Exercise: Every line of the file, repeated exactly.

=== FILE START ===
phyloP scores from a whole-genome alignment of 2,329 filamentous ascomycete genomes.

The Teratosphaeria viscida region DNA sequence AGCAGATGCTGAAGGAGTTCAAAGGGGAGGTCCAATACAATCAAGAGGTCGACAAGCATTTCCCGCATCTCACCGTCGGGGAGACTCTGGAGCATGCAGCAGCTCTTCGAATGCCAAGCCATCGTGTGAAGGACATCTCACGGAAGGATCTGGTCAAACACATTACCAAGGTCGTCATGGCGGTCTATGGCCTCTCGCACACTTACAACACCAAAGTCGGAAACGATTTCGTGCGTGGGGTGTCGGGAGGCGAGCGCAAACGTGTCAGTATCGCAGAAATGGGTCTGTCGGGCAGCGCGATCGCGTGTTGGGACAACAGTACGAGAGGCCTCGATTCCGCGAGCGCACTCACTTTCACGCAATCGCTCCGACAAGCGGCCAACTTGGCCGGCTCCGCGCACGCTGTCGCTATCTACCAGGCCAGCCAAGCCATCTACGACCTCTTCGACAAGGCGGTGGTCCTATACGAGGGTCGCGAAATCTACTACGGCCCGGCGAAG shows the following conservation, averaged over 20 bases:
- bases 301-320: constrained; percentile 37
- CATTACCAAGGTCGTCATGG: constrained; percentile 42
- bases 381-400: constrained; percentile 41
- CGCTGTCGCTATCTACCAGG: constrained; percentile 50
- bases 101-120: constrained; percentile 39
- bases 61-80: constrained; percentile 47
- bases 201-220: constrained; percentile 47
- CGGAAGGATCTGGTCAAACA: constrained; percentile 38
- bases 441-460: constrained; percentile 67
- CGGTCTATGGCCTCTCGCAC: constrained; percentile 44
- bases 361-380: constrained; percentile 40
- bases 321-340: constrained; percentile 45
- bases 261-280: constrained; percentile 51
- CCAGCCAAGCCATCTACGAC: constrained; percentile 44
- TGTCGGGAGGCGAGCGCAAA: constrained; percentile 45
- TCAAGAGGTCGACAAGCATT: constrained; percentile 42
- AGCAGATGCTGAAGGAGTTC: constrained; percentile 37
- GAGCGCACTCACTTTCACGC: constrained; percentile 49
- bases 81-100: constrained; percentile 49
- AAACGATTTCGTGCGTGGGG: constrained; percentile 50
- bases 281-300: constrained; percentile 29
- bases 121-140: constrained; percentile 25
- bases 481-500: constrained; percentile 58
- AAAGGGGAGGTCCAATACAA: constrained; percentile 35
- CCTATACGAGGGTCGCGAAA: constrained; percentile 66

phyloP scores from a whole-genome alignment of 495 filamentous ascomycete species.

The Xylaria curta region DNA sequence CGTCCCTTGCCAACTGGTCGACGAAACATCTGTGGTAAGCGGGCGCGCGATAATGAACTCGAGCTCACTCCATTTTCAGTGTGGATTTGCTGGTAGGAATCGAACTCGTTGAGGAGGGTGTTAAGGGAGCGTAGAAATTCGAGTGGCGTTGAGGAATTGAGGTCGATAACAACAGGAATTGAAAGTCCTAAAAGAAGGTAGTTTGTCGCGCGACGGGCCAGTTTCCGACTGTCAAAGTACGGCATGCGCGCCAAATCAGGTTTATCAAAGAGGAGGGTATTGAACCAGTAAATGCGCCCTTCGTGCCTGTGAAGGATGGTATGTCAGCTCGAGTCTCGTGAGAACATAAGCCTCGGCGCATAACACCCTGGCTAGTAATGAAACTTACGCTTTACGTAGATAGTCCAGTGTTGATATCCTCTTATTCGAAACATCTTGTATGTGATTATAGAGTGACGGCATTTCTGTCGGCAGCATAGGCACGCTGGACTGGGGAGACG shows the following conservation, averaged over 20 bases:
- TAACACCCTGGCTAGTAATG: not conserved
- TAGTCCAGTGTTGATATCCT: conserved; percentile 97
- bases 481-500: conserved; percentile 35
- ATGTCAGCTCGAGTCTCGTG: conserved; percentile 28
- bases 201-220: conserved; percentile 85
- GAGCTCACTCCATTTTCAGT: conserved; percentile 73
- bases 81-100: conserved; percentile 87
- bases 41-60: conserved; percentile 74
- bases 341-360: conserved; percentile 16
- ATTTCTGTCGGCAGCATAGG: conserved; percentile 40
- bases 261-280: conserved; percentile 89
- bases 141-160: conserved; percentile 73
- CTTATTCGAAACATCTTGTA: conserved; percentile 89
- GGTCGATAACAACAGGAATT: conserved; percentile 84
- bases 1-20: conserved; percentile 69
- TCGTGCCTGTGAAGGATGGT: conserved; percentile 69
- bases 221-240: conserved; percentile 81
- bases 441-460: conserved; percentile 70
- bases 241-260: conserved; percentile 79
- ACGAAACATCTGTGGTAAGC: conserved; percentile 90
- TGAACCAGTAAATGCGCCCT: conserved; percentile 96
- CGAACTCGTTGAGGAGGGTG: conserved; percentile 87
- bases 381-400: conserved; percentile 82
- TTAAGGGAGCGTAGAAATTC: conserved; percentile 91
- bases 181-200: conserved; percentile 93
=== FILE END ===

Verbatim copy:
phyloP scores from a whole-genome alignment of 2,329 filamentous ascomycete genomes.

The Teratosphaeria viscida region DNA sequence AGCAGATGCTGAAGGAGTTCAAAGGGGAGGTCCAATACAATCAAGAGGTCGACAAGCATTTCCCGCATCTCACCGTCGGGGAGACTCTGGAGCATGCAGCAGCTCTTCGAATGCCAAGCCATCGTGTGAAGGACATCTCACGGAAGGATCTGGTCAAACACATTACCAAGGTCGTCATGGCGGTCTATGGCCTCTCGCACACTTACAACACCAAAGTCGGAAACGATTTCGTGCGTGGGGTGTCGGGAGGCGAGCGCAAACGTGTCAGTATCGCAGAAATGGGTCTGTCGGGCAGCGCGATCGCGTGTTGGGACAACAGTACGAGAGGCCTCGATTCCGCGAGCGCACTCACTTTCACGCAATCGCTCCGACAAGCGGCCAACTTGGCCGGCTCCGCGCACGCTGTCGCTATCTACCAGGCCAGCCAAGCCATCTACGACCTCTTCGACAAGGCGGTGGTCCTATACGAGGGTCGCGAAATCTACTACGGCCCGGCGAAG shows the following conservation, averaged over 20 bases:
- bases 301-320: constrained; percentile 37
- CATTACCAAGGTCGTCATGG: constrained; percentile 42
- bases 381-400: constrained; percentile 41
- CGCTGTCGCTATCTACCAGG: constrained; percentile 50
- bases 101-120: constrained; percentile 39
- bases 61-80: constrained; percentile 47
- bases 201-220: constrained; percentile 47
- CGGAAGGATCTGGTCAAACA: constrained; percentile 38
- bases 441-460: constrained; percentile 67
- CGGTCTATGGCCTCTCGCAC: constrained; percentile 44
- bases 361-380: constrained; percentile 40
- bases 321-340: constrained; percentile 45
- bases 261-280: constrained; percentile 51
- CCAGCCAAGCCATCTACGAC: constrained; percentile 44
- TGTCGGGAGGCGAGCGCAAA: constrained; percentile 45
- TCAAGAGGTCGACAAGCATT: constrained; percentile 42
- AGCAGATGCTGAAGGAGTTC: constrained; percentile 37
- GAGCGCACTCACTTTCACGC: constrained; percentile 49
- bases 81-100: constrained; percentile 49
- AAACGATTTCGTGCGTGGGG: constrained; percentile 50
- bases 281-300: constrained; percentile 29
- bases 121-140: constrained; percentile 25
- bases 481-500: constrained; percentile 58
- AAAGGGGAGGTCCAATACAA: constrained; percentile 35
- CCTATACGAGGGTCGCGAAA: constrained; percentile 66

phyloP scores from a whole-genome alignment of 495 filamentous ascomycete species.

The Xylaria curta region DNA sequence CGTCCCTTGCCAACTGGTCGACGAAACATCTGTGGTAAGCGGGCGCGCGATAATGAACTCGAGCTCACTCCATTTTCAGTGTGGATTTGCTGGTAGGAATCGAACTCGTTGAGGAGGGTGTTAAGGGAGCGTAGAAATTCGAGTGGCGTTGAGGAATTGAGGTCGATAACAACAGGAATTGAAAGTCCTAAAAGAAGGTAGTTTGTCGCGCGACGGGCCAGTTTCCGACTGTCAAAGTACGGCATGCGCGCCAAATCAGGTTTATCAAAGAGGAGGGTATTGAACCAGTAAATGCGCCCTTCGTGCCTGTGAAGGATGGTATGTCAGCTCGAGTCTCGTGAGAACATAAGCCTCGGCGCATAACACCCTGGCTAGTAATGAAACTTACGCTTTACGTAGATAGTCCAGTGTTGATATCCTCTTATTCGAAACATCTTGTATGTGATTATAGAGTGACGGCATTTCTGTCGGCAGCATAGGCACGCTGGACTGGGGAGACG shows the following conservation, averaged over 20 bases:
- TAACACCCTGGCTAGTAATG: not conserved
- TAGTCCAGTGTTGATATCCT: conserved; percentile 97
- bases 481-500: conserved; percentile 35
- ATGTCAGCTCGAGTCTCGTG: conserved; percentile 28
- bases 201-220: conserved; percentile 85
- GAGCTCACTCCATTTTCAGT: conserved; percentile 73
- bases 81-100: conserved; percentile 87
- bases 41-60: conserved; percentile 74
- bases 341-360: conserved; percentile 16
- ATTTCTGTCGGCAGCATAGG: conserved; percentile 40
- bases 261-280: conserved; percentile 89
- bases 141-160: conserved; percentile 73
- CTTATTCGAAACATCTTGTA: conserved; percentile 89
- GGTCGATAACAACAGGAATT: conserved; percentile 84
- bases 1-20: conserved; percentile 69
- TCGTGCCTGTGAAGGATGGT: conserved; percentile 69
- bases 221-240: conserved; percentile 81
- bases 441-460: conserved; percentile 70
- bases 241-260: conserved; percentile 79
- ACGAAACATCTGTGGTAAGC: conserved; percentile 90
- TGAACCAGTAAATGCGCCCT: conserved; percentile 96
- CGAACTCGTTGAGGAGGGTG: conserved; percentile 87
- bases 381-400: conserved; percentile 82
- TTAAGGGAGCGTAGAAATTC: conserved; percentile 91
- bases 181-200: conserved; percentile 93